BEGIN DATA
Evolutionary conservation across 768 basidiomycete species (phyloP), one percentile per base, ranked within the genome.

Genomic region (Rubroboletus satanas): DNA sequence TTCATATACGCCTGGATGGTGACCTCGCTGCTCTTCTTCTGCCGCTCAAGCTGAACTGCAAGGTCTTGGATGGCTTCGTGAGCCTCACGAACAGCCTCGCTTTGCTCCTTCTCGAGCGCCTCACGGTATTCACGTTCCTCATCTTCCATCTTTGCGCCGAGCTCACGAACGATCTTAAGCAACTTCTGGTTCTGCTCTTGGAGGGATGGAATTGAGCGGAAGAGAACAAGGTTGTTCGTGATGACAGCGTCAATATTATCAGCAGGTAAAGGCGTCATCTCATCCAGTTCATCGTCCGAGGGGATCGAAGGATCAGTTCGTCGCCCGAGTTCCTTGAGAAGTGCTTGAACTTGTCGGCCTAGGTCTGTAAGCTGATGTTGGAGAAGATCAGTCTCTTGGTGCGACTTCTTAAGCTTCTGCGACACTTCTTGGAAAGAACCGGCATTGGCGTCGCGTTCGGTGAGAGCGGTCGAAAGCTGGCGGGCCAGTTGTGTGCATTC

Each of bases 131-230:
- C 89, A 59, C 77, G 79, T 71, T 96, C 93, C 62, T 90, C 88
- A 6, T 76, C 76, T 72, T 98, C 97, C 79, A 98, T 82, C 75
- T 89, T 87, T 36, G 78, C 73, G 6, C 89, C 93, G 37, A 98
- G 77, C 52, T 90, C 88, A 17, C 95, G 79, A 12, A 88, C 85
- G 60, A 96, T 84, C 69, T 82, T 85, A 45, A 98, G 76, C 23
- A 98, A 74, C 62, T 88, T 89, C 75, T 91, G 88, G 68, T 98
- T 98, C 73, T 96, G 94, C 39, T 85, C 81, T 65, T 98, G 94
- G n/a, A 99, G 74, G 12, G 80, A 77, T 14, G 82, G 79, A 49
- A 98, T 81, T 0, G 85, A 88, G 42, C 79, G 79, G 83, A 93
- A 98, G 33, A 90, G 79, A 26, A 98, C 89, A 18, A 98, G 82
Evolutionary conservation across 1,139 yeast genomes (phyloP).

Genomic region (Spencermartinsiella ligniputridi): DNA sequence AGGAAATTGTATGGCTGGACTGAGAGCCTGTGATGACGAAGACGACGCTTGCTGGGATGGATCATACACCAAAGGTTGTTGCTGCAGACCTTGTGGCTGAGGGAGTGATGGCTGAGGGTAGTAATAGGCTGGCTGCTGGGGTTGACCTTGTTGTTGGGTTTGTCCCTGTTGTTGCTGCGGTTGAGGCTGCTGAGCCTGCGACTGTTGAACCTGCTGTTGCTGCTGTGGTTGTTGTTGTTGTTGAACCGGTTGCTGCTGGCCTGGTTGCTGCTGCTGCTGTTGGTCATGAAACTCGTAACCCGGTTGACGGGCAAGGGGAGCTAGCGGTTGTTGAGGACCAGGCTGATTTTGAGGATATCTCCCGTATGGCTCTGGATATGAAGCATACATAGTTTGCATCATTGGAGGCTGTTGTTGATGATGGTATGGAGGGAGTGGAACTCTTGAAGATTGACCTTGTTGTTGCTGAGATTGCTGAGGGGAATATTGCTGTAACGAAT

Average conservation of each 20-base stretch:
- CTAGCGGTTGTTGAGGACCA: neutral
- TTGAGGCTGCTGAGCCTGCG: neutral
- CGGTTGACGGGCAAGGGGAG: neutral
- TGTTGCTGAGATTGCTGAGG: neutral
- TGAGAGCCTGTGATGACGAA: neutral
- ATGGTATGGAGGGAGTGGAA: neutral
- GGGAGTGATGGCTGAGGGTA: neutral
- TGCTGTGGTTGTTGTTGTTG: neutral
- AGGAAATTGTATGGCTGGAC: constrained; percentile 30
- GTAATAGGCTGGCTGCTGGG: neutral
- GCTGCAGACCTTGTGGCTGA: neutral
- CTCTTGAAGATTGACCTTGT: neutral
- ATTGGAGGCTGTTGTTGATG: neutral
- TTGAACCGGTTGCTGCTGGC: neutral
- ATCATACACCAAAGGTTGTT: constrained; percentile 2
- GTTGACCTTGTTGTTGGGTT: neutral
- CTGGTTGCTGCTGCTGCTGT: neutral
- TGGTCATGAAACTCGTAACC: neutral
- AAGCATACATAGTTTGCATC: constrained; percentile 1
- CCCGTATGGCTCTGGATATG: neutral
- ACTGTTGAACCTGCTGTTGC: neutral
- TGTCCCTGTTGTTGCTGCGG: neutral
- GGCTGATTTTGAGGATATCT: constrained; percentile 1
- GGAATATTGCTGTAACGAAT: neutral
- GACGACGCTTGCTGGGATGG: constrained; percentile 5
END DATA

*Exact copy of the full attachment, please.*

Evolutionary conservation across 768 basidiomycete species (phyloP), one percentile per base, ranked within the genome.

Genomic region (Rubroboletus satanas): DNA sequence TTCATATACGCCTGGATGGTGACCTCGCTGCTCTTCTTCTGCCGCTCAAGCTGAACTGCAAGGTCTTGGATGGCTTCGTGAGCCTCACGAACAGCCTCGCTTTGCTCCTTCTCGAGCGCCTCACGGTATTCACGTTCCTCATCTTCCATCTTTGCGCCGAGCTCACGAACGATCTTAAGCAACTTCTGGTTCTGCTCTTGGAGGGATGGAATTGAGCGGAAGAGAACAAGGTTGTTCGTGATGACAGCGTCAATATTATCAGCAGGTAAAGGCGTCATCTCATCCAGTTCATCGTCCGAGGGGATCGAAGGATCAGTTCGTCGCCCGAGTTCCTTGAGAAGTGCTTGAACTTGTCGGCCTAGGTCTGTAAGCTGATGTTGGAGAAGATCAGTCTCTTGGTGCGACTTCTTAAGCTTCTGCGACACTTCTTGGAAAGAACCGGCATTGGCGTCGCGTTCGGTGAGAGCGGTCGAAAGCTGGCGGGCCAGTTGTGTGCATTC

Each of bases 131-230:
- C 89, A 59, C 77, G 79, T 71, T 96, C 93, C 62, T 90, C 88
- A 6, T 76, C 76, T 72, T 98, C 97, C 79, A 98, T 82, C 75
- T 89, T 87, T 36, G 78, C 73, G 6, C 89, C 93, G 37, A 98
- G 77, C 52, T 90, C 88, A 17, C 95, G 79, A 12, A 88, C 85
- G 60, A 96, T 84, C 69, T 82, T 85, A 45, A 98, G 76, C 23
- A 98, A 74, C 62, T 88, T 89, C 75, T 91, G 88, G 68, T 98
- T 98, C 73, T 96, G 94, C 39, T 85, C 81, T 65, T 98, G 94
- G n/a, A 99, G 74, G 12, G 80, A 77, T 14, G 82, G 79, A 49
- A 98, T 81, T 0, G 85, A 88, G 42, C 79, G 79, G 83, A 93
- A 98, G 33, A 90, G 79, A 26, A 98, C 89, A 18, A 98, G 82
Evolutionary conservation across 1,139 yeast genomes (phyloP).

Genomic region (Spencermartinsiella ligniputridi): DNA sequence AGGAAATTGTATGGCTGGACTGAGAGCCTGTGATGACGAAGACGACGCTTGCTGGGATGGATCATACACCAAAGGTTGTTGCTGCAGACCTTGTGGCTGAGGGAGTGATGGCTGAGGGTAGTAATAGGCTGGCTGCTGGGGTTGACCTTGTTGTTGGGTTTGTCCCTGTTGTTGCTGCGGTTGAGGCTGCTGAGCCTGCGACTGTTGAACCTGCTGTTGCTGCTGTGGTTGTTGTTGTTGTTGAACCGGTTGCTGCTGGCCTGGTTGCTGCTGCTGCTGTTGGTCATGAAACTCGTAACCCGGTTGACGGGCAAGGGGAGCTAGCGGTTGTTGAGGACCAGGCTGATTTTGAGGATATCTCCCGTATGGCTCTGGATATGAAGCATACATAGTTTGCATCATTGGAGGCTGTTGTTGATGATGGTATGGAGGGAGTGGAACTCTTGAAGATTGACCTTGTTGTTGCTGAGATTGCTGAGGGGAATATTGCTGTAACGAAT

Average conservation of each 20-base stretch:
- CTAGCGGTTGTTGAGGACCA: neutral
- TTGAGGCTGCTGAGCCTGCG: neutral
- CGGTTGACGGGCAAGGGGAG: neutral
- TGTTGCTGAGATTGCTGAGG: neutral
- TGAGAGCCTGTGATGACGAA: neutral
- ATGGTATGGAGGGAGTGGAA: neutral
- GGGAGTGATGGCTGAGGGTA: neutral
- TGCTGTGGTTGTTGTTGTTG: neutral
- AGGAAATTGTATGGCTGGAC: constrained; percentile 30
- GTAATAGGCTGGCTGCTGGG: neutral
- GCTGCAGACCTTGTGGCTGA: neutral
- CTCTTGAAGATTGACCTTGT: neutral
- ATTGGAGGCTGTTGTTGATG: neutral
- TTGAACCGGTTGCTGCTGGC: neutral
- ATCATACACCAAAGGTTGTT: constrained; percentile 2
- GTTGACCTTGTTGTTGGGTT: neutral
- CTGGTTGCTGCTGCTGCTGT: neutral
- TGGTCATGAAACTCGTAACC: neutral
- AAGCATACATAGTTTGCATC: constrained; percentile 1
- CCCGTATGGCTCTGGATATG: neutral
- ACTGTTGAACCTGCTGTTGC: neutral
- TGTCCCTGTTGTTGCTGCGG: neutral
- GGCTGATTTTGAGGATATCT: constrained; percentile 1
- GGAATATTGCTGTAACGAAT: neutral
- GACGACGCTTGCTGGGATGG: constrained; percentile 5